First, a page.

During his last 80 days of life, Garfield wasted away from a plump 210 pounds to a bony 130 pounds. On September 6, a special train transported him to his seashore cottage at Long Branch, New Jersey. The president’s final breaths were inspired on the evening of September 19. Clutching his chest and wailing, “This pain, this pain,” he died. Without the aid of a stethoscope, Dr. Doctor W. Bliss raised his head from the president’s chest at 10:35 pm and announced to Mrs. Garfield and the medical retinue, “It is over.” The assigned causes of death include a fatal heart attack, the rupture of the splenic artery, which resulted in a massive hemorrhage, and, more broadly, septic blood poisoning.
Guiteau was later found guilty of murder and sentenced to death, even though he was one of first high-profile cases in American history to plead not guilty by reason of insanity. He was hanged on June 20, 1882, in Washington D.C.
In recent years, a wave of revisionist historians has taken Garfield’s doctors to task for not applying sterile technique, and, thus, saving the President’s life.
There is, indeed, a grain of truth to the assassin Guiteau’s claim “the doctors killed Garfield, I just shot him.” But this odd and disgusting medical history requires a more nuanced clarification.
To be sure, in 1881, when Garfield was shot, Louis Pasteur and Robert Koch were at work scientifically demonstrating the germ theory of disease to great public acclaim. Beginning in the late 1860s, the surgeon Joseph Lister beseeched his colleagues to apply these discoveries and adopt “anti-sepsis” in their operating rooms. This technique required surgeons and nurses to thoroughly wash their hands and instruments in anti-septic chemicals, such as carbolic acid or phenol, before touching the patient.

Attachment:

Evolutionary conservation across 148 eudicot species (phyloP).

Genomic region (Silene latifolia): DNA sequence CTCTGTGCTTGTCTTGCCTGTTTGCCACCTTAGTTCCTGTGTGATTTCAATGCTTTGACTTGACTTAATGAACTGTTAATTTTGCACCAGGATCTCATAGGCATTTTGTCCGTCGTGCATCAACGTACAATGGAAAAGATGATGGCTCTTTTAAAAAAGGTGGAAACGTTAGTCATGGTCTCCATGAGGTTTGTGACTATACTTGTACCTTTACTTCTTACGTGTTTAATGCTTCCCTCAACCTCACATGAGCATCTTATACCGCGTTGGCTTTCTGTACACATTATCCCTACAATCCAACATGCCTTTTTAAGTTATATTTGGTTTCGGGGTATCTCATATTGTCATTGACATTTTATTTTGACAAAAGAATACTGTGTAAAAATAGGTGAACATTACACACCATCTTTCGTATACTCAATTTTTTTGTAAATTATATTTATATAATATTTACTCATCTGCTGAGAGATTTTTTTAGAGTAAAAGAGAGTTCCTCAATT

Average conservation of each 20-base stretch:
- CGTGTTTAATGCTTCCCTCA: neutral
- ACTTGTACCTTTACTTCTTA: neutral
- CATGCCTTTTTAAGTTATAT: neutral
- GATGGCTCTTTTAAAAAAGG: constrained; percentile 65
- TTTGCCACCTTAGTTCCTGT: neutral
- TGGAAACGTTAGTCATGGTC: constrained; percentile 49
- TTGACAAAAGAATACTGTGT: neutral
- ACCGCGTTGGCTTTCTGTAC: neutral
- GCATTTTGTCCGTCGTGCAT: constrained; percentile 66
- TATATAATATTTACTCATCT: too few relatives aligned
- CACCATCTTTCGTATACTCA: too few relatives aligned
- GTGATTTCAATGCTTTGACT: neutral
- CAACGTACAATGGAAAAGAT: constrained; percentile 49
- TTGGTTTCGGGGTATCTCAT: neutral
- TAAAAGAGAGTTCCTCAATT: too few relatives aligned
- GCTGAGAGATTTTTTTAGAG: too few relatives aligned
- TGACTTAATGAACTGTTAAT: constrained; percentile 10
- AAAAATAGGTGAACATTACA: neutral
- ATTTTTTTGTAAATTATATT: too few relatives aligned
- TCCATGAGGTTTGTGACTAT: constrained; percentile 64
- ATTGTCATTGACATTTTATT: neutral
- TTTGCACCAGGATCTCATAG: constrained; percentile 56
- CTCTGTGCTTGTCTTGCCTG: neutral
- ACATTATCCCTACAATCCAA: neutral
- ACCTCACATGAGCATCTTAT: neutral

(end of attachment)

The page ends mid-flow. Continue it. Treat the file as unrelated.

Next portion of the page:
The number of surgeons who actually followed Lister’s edicts of cleanliness as late as 1881, however, was few and far between. From the distance of more than a century, it is tempting to imagine that germ theorists, or “contagionists,” overtook “anti-contagionist” medical practices with the speed of light. In real time, however, many mainstream physicians and surgeons did not fully adopt anti-septic techniques until into the mid-to-late 1890s, and for some, as late as the early 1900s.
Blaming his doctors may be a tantalizing literary trope but President Garfield had an excellent chance of dying from the ordeal no matter who treated him during his awful, last summer. The annals of medical history are littered with such retrospective diagnoses that can never really be proven but, nevertheless, make for great medical tales. Nevertheless, Bliss and his colleagues certainly cannot be credited with helping Mr. Garfield all that much.
In the final, post-mortem analysis, the president desperately needed a modern medical miracle long before his doctors were equipped to produce one.
Dr. Howard Markel writes a monthly column for the PBS NewsHour, highlighting momentous historical events that continue to shape modern medicine. He is the director of the Center for the History of Medicine and the George E. Wantz Distinguished Professor of the History of Medicine at the University of Michigan and the author of “The Secret of Life: Rosalind Franklin, James Watson, Francis Crick and the Discovery of DNA’s Double Helix” (W.W. Norton, September ’21).
Support Provided By: